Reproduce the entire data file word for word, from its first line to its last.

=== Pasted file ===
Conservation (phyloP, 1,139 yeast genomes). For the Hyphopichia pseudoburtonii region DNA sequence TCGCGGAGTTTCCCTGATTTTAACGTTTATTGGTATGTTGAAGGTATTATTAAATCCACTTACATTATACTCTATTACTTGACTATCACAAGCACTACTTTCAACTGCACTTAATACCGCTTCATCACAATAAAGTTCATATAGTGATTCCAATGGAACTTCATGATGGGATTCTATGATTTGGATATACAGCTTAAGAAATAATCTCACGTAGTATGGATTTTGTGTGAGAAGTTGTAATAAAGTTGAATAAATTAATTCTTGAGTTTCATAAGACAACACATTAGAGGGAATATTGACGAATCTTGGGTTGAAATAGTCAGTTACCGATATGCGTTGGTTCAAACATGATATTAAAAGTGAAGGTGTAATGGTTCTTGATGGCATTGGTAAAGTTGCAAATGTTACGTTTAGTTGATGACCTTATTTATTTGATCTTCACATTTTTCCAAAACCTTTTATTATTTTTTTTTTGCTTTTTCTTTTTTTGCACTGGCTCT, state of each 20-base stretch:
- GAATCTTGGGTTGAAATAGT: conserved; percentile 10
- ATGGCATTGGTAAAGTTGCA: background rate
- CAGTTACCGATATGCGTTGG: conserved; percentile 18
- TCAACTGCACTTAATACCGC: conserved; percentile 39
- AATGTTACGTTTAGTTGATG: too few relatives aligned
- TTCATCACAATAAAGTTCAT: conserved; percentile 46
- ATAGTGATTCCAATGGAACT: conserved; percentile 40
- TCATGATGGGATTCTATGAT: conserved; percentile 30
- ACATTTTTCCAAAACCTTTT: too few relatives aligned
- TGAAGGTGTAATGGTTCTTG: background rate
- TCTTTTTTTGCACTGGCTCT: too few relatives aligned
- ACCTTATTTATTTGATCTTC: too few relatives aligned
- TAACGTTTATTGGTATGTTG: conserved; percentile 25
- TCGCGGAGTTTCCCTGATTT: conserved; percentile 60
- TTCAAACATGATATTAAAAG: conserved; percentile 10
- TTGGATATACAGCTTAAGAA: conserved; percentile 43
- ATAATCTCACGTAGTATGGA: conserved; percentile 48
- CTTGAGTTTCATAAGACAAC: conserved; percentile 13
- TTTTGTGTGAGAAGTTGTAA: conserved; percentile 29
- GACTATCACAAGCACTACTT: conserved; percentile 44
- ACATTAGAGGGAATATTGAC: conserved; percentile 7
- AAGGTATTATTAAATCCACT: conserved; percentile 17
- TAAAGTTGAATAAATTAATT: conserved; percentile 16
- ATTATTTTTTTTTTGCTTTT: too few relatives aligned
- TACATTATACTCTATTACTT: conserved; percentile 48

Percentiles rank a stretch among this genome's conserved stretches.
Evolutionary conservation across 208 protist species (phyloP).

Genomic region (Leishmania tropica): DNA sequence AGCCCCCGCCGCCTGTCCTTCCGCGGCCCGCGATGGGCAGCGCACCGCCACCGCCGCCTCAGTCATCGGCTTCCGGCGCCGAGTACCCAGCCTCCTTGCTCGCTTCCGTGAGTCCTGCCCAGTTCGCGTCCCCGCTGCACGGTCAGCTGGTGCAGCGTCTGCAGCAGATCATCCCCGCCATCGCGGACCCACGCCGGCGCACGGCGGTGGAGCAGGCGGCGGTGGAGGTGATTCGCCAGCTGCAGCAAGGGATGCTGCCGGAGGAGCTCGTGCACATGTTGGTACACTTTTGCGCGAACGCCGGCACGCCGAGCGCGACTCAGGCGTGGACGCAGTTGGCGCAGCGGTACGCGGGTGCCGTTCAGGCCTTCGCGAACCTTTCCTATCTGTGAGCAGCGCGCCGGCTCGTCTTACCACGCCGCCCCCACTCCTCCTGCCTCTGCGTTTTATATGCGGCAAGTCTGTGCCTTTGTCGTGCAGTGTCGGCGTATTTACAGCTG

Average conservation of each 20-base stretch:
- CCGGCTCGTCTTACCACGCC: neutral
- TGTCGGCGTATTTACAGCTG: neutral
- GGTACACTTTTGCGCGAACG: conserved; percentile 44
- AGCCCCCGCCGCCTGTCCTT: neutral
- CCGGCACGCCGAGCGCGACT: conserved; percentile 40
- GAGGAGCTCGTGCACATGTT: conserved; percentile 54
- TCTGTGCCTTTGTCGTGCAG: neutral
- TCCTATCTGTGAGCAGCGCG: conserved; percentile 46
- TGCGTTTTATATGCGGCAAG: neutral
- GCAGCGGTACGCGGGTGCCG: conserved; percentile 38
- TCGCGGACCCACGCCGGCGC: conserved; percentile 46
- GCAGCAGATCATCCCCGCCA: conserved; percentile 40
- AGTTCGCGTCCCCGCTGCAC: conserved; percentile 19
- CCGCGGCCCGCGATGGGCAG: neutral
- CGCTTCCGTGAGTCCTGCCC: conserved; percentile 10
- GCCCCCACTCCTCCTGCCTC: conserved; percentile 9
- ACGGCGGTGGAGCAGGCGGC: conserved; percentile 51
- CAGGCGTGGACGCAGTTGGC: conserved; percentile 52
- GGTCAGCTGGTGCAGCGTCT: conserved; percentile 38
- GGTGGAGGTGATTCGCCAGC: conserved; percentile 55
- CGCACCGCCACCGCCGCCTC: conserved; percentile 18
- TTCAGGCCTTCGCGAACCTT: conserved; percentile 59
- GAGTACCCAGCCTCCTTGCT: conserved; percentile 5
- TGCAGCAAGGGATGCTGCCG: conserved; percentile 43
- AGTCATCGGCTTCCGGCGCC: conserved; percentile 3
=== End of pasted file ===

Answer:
Conservation (phyloP, 1,139 yeast genomes). For the Hyphopichia pseudoburtonii region DNA sequence TCGCGGAGTTTCCCTGATTTTAACGTTTATTGGTATGTTGAAGGTATTATTAAATCCACTTACATTATACTCTATTACTTGACTATCACAAGCACTACTTTCAACTGCACTTAATACCGCTTCATCACAATAAAGTTCATATAGTGATTCCAATGGAACTTCATGATGGGATTCTATGATTTGGATATACAGCTTAAGAAATAATCTCACGTAGTATGGATTTTGTGTGAGAAGTTGTAATAAAGTTGAATAAATTAATTCTTGAGTTTCATAAGACAACACATTAGAGGGAATATTGACGAATCTTGGGTTGAAATAGTCAGTTACCGATATGCGTTGGTTCAAACATGATATTAAAAGTGAAGGTGTAATGGTTCTTGATGGCATTGGTAAAGTTGCAAATGTTACGTTTAGTTGATGACCTTATTTATTTGATCTTCACATTTTTCCAAAACCTTTTATTATTTTTTTTTTGCTTTTTCTTTTTTTGCACTGGCTCT, state of each 20-base stretch:
- GAATCTTGGGTTGAAATAGT: conserved; percentile 10
- ATGGCATTGGTAAAGTTGCA: background rate
- CAGTTACCGATATGCGTTGG: conserved; percentile 18
- TCAACTGCACTTAATACCGC: conserved; percentile 39
- AATGTTACGTTTAGTTGATG: too few relatives aligned
- TTCATCACAATAAAGTTCAT: conserved; percentile 46
- ATAGTGATTCCAATGGAACT: conserved; percentile 40
- TCATGATGGGATTCTATGAT: conserved; percentile 30
- ACATTTTTCCAAAACCTTTT: too few relatives aligned
- TGAAGGTGTAATGGTTCTTG: background rate
- TCTTTTTTTGCACTGGCTCT: too few relatives aligned
- ACCTTATTTATTTGATCTTC: too few relatives aligned
- TAACGTTTATTGGTATGTTG: conserved; percentile 25
- TCGCGGAGTTTCCCTGATTT: conserved; percentile 60
- TTCAAACATGATATTAAAAG: conserved; percentile 10
- TTGGATATACAGCTTAAGAA: conserved; percentile 43
- ATAATCTCACGTAGTATGGA: conserved; percentile 48
- CTTGAGTTTCATAAGACAAC: conserved; percentile 13
- TTTTGTGTGAGAAGTTGTAA: conserved; percentile 29
- GACTATCACAAGCACTACTT: conserved; percentile 44
- ACATTAGAGGGAATATTGAC: conserved; percentile 7
- AAGGTATTATTAAATCCACT: conserved; percentile 17
- TAAAGTTGAATAAATTAATT: conserved; percentile 16
- ATTATTTTTTTTTTGCTTTT: too few relatives aligned
- TACATTATACTCTATTACTT: conserved; percentile 48

Percentiles rank a stretch among this genome's conserved stretches.
Evolutionary conservation across 208 protist species (phyloP).

Genomic region (Leishmania tropica): DNA sequence AGCCCCCGCCGCCTGTCCTTCCGCGGCCCGCGATGGGCAGCGCACCGCCACCGCCGCCTCAGTCATCGGCTTCCGGCGCCGAGTACCCAGCCTCCTTGCTCGCTTCCGTGAGTCCTGCCCAGTTCGCGTCCCCGCTGCACGGTCAGCTGGTGCAGCGTCTGCAGCAGATCATCCCCGCCATCGCGGACCCACGCCGGCGCACGGCGGTGGAGCAGGCGGCGGTGGAGGTGATTCGCCAGCTGCAGCAAGGGATGCTGCCGGAGGAGCTCGTGCACATGTTGGTACACTTTTGCGCGAACGCCGGCACGCCGAGCGCGACTCAGGCGTGGACGCAGTTGGCGCAGCGGTACGCGGGTGCCGTTCAGGCCTTCGCGAACCTTTCCTATCTGTGAGCAGCGCGCCGGCTCGTCTTACCACGCCGCCCCCACTCCTCCTGCCTCTGCGTTTTATATGCGGCAAGTCTGTGCCTTTGTCGTGCAGTGTCGGCGTATTTACAGCTG

Average conservation of each 20-base stretch:
- CCGGCTCGTCTTACCACGCC: neutral
- TGTCGGCGTATTTACAGCTG: neutral
- GGTACACTTTTGCGCGAACG: conserved; percentile 44
- AGCCCCCGCCGCCTGTCCTT: neutral
- CCGGCACGCCGAGCGCGACT: conserved; percentile 40
- GAGGAGCTCGTGCACATGTT: conserved; percentile 54
- TCTGTGCCTTTGTCGTGCAG: neutral
- TCCTATCTGTGAGCAGCGCG: conserved; percentile 46
- TGCGTTTTATATGCGGCAAG: neutral
- GCAGCGGTACGCGGGTGCCG: conserved; percentile 38
- TCGCGGACCCACGCCGGCGC: conserved; percentile 46
- GCAGCAGATCATCCCCGCCA: conserved; percentile 40
- AGTTCGCGTCCCCGCTGCAC: conserved; percentile 19
- CCGCGGCCCGCGATGGGCAG: neutral
- CGCTTCCGTGAGTCCTGCCC: conserved; percentile 10
- GCCCCCACTCCTCCTGCCTC: conserved; percentile 9
- ACGGCGGTGGAGCAGGCGGC: conserved; percentile 51
- CAGGCGTGGACGCAGTTGGC: conserved; percentile 52
- GGTCAGCTGGTGCAGCGTCT: conserved; percentile 38
- GGTGGAGGTGATTCGCCAGC: conserved; percentile 55
- CGCACCGCCACCGCCGCCTC: conserved; percentile 18
- TTCAGGCCTTCGCGAACCTT: conserved; percentile 59
- GAGTACCCAGCCTCCTTGCT: conserved; percentile 5
- TGCAGCAAGGGATGCTGCCG: conserved; percentile 43
- AGTCATCGGCTTCCGGCGCC: conserved; percentile 3